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Message from the President of the United States, transmitting Reorganiza-
Woods, R. F., Acting Chairman, National Capital Regional Planning
Duke, Brig. Gen. C. M., president, Metropolitan Council of Govern-
Hanson, Royce, associate professor of government, American Uni-
Rowe, Mrs. James H., Jr., Chairman, National Capital Planning
REORGANIZATION PLAN NO. 5 OF 1966
(National Capital Regional Planning Council)
TUESDAY, AUGUST 9, 1966
HOUSE OF REPRESENTATIVES,
OF THE COMMITTEE ON GOVERNMENT OPERATIONS,
Washington, D.C. The subcommittee met at 10 a.m., in room 2203, Rayburn Office Building, Hon. William L. Dawson (chairman of the subcommittee) presiding.
Present: Representatives William L. Dawson, Chet Holifield, Henry S. Reuss, Benjamin S. Rosenthal, and John N. Erlenborn. Also present: Elmer W. Henderson, subcommittee counsel, and J. P. Carlson, minority counsel.
Chairman DAWSON. We shall now proceed to the consideration of Reorganization Plan No. 5 submitted to the Congress by the President on June 29. If no disapproval resolution is passed, this plan will go into effect on September 8. Thus far, no disapproval resolution has been introduced.
The purpose of Reorganization Plan No. 5 is to abolish the National Capital Regional Planning Council. This Council was established by statute in 1952 to prepare a comprehensive development plan for the Capital and the surrounding areas. Its functions will be carried out to a considerable extent by the Washington Metropolitan Council of Governments and the National Capital Planning Commission This agency, according to the President, is no longer needed and is thereby being dispensed with. It is estimated that an annual savings of $25,000 should result from this reorganization.
(Reorganization Plan No. 5 of 1966 follows:)
[H. Doc. No. 456, 89th Cong., 2d sess.]
MESSAGE FROM THE PRESIDENT OF THE UNITED STATES, TRANSMITTING REORGANIZATION PLAN NO. 5, PREPARED IN ACCORDANCE WITH THE REORGANIZATION ACT OF 1949, AS AMENDED
To the Congress of the United States:
I am transmitting Reorganization Plan No. 5 of 1966, prepared in accordance with the Reorganization Act of 1949, as amended.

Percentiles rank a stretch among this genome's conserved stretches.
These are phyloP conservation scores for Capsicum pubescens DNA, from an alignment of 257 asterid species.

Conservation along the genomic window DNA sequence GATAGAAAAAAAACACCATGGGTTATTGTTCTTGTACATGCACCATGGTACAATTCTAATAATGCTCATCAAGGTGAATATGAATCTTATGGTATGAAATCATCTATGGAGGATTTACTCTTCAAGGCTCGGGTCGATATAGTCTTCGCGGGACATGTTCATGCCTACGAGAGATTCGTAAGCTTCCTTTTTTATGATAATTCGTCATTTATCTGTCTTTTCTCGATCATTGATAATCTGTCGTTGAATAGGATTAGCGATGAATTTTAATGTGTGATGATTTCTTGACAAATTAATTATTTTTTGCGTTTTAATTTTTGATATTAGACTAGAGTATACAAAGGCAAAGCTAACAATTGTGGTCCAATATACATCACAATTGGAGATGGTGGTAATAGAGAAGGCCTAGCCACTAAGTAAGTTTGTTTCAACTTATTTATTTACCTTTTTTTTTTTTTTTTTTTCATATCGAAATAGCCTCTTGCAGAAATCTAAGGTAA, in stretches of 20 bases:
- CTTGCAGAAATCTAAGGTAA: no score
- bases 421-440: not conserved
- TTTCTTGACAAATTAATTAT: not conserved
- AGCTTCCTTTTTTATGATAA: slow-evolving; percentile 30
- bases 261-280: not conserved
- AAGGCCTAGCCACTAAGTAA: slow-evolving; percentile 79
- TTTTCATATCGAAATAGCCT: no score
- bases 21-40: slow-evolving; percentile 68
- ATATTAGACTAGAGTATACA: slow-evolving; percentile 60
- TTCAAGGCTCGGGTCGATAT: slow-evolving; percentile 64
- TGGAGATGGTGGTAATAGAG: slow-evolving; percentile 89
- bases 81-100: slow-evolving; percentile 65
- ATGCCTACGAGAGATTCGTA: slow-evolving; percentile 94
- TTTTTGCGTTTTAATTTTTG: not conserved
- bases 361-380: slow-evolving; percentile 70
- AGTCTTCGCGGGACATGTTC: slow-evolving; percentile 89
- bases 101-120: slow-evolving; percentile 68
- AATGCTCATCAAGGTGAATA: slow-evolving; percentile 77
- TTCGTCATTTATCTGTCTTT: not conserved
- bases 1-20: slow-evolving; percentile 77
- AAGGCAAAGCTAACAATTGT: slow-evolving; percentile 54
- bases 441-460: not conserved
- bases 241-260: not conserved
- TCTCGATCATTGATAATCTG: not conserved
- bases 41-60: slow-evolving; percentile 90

The time has come to recognize the readiness of local governments in the Washington area to undertake a role which is properly and rightfully theirs. To that end, I am submitting a reorganization plan to abolish the National Capital Regional Planning Council.
Comprehensive regional planning is vital to the orderly development of our metropolitan areas. Nowhere is it more important than in the National Capital region.
To be most effective, regional planning must be a responsibility of the area's State and local governments acting together to solve mutual problems of growth and change. It should not be a Federal function, although the Federal Government should support and advance it.
The need for cooperative planning was recognized years ago in the National Capital region. The establishment of the National Capital Regional Planning Council in 1952 to prepare a comprehensive development plan was a major step in meeting that need.
However, the Council was designed for conditions which no longer exist. It was established by Federal law as a Federal agency financed by Federal funds because the various local jurisdictions then felt they were not in a position to provide the financing necessary for areawide comprehensive planning.
The situation that existed in 1952 has been changed by two major developments
The funding of the Metropolitan Washington Council of Governments; and
The inauguration of a nationwide urban planning assistance program, commonly referred to as the "701 Program."
The Metropolitan Washington Council of Governments, established in 1957, is a voluntary association of elected officials of local governments in the area. It has a competent professional staff and has done constructive work on areawide development matters. It had a budget of nearly a quarter of a million dollars for fiscal year 1965, mostly derived from local government contributions, and has developed to the point where it can fully carry out the State and local aspects of regional planning.
The urban planning assistance program provides for Federal financing of twothirds of the cost of metropolitan planning. The National Capital Regional Planning Council, as a Federal agency, is not eligible for assistance under this program. The Metropolitan Washington Council of Governments, however, became eligible for that assistance under the terms of the Housing and Urban Development Act of 1965. Accordingly, the elected local governments of the National Capital region have declared their intention of undertaking the responsibility for areawide comprehensive planning through the Council of Governments. The reorganization plan will not alter the basic responsibilites of the National Capital Planning Commission. That Commission will continue to represent the Federal interest in the planning and development of the region. Indeed, its work should increase as comprehensive regional planning by the Council of Governments is accelerated. In accord with the reorganization plan, the Commission will work closely with the Council of Governments in regional planning. The Commission will also deal directly with the suburban jurisdictions and assume the liaison functions now exercised by the National Capital Regional Planning Council.